A Maryland panel studying firearms access by mentally ill residents recommends that firearms should be seized if a licensed health care provider, educator or member of law enforcement finds a person poses a threat that is substantiated in an investigation by law enforcement.
The Task Force to Study Access of Mentally Ill Individuals to Regulated Firearms report released Wednesday says state law does not currently require the reporting of threats. It says all threats toward a reasonably identifiable victim should be reported to local law enforcement.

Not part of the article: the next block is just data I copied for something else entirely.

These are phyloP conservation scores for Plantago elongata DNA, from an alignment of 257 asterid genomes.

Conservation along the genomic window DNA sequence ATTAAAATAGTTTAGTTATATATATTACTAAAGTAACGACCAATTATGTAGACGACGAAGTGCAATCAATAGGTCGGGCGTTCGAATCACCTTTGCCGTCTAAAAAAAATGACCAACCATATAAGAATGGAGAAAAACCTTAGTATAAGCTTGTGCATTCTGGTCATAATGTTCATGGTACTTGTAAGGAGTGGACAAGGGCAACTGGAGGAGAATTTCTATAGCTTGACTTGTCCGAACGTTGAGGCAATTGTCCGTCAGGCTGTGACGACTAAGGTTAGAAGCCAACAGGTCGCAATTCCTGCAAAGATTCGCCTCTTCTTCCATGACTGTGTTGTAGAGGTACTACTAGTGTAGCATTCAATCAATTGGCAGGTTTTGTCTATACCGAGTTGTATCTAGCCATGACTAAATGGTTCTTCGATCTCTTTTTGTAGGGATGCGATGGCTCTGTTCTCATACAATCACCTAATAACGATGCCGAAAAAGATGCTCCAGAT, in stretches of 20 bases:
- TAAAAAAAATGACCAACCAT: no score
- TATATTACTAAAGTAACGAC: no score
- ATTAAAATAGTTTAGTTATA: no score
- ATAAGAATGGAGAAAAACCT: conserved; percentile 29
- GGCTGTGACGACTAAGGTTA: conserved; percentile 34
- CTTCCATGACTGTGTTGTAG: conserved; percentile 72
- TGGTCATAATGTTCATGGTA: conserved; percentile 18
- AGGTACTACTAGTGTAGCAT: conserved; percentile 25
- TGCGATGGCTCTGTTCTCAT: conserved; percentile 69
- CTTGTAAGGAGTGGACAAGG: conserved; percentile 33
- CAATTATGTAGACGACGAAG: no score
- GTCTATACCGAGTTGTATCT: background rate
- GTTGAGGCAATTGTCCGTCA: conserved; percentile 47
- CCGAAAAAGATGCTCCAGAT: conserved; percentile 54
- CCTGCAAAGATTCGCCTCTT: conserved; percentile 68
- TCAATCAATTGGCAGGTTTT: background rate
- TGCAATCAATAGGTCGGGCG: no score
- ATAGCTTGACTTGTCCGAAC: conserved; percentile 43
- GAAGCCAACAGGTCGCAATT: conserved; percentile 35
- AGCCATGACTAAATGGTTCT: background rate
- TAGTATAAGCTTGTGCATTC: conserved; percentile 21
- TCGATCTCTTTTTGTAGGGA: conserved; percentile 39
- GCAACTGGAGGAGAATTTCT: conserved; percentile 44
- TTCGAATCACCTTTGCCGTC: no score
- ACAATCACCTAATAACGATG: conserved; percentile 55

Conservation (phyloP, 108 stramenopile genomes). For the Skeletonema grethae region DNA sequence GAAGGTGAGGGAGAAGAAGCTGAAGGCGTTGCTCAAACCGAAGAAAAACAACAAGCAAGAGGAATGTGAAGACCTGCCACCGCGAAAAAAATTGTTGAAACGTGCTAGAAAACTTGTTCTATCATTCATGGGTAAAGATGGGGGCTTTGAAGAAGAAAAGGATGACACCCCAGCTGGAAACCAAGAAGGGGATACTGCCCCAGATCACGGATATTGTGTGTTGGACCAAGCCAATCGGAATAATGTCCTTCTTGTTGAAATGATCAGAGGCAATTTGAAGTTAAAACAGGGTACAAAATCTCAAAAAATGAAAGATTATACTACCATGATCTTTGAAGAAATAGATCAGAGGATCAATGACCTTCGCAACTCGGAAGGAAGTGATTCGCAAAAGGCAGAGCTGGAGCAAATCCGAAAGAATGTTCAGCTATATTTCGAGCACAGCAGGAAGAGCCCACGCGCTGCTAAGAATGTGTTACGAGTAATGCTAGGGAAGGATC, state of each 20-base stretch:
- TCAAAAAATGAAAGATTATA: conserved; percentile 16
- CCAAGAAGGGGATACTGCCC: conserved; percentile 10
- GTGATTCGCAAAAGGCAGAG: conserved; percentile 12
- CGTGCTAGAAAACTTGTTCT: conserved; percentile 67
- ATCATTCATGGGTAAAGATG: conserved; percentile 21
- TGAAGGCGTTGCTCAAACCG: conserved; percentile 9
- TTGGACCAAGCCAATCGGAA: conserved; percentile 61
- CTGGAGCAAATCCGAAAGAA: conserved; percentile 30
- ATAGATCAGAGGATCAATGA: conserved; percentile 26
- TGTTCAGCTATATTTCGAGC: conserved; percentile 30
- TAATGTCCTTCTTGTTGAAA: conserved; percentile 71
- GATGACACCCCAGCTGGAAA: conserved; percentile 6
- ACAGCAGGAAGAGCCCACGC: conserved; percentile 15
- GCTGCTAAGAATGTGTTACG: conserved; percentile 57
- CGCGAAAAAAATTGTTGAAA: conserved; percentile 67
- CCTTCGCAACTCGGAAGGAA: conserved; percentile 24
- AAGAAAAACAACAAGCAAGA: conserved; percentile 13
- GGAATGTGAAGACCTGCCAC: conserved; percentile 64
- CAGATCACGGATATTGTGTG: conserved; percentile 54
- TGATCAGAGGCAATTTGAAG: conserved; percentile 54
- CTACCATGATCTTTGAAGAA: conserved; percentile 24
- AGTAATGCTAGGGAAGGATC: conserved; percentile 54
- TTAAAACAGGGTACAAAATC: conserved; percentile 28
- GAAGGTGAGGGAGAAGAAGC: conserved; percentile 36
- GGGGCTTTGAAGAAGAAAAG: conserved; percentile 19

The task force recommends that mandated reporting should apply to psychiatrists, psychologists, physicians and social workers. The report also says it should apply to addiction treatment counselors, educators, case managers and probation agents.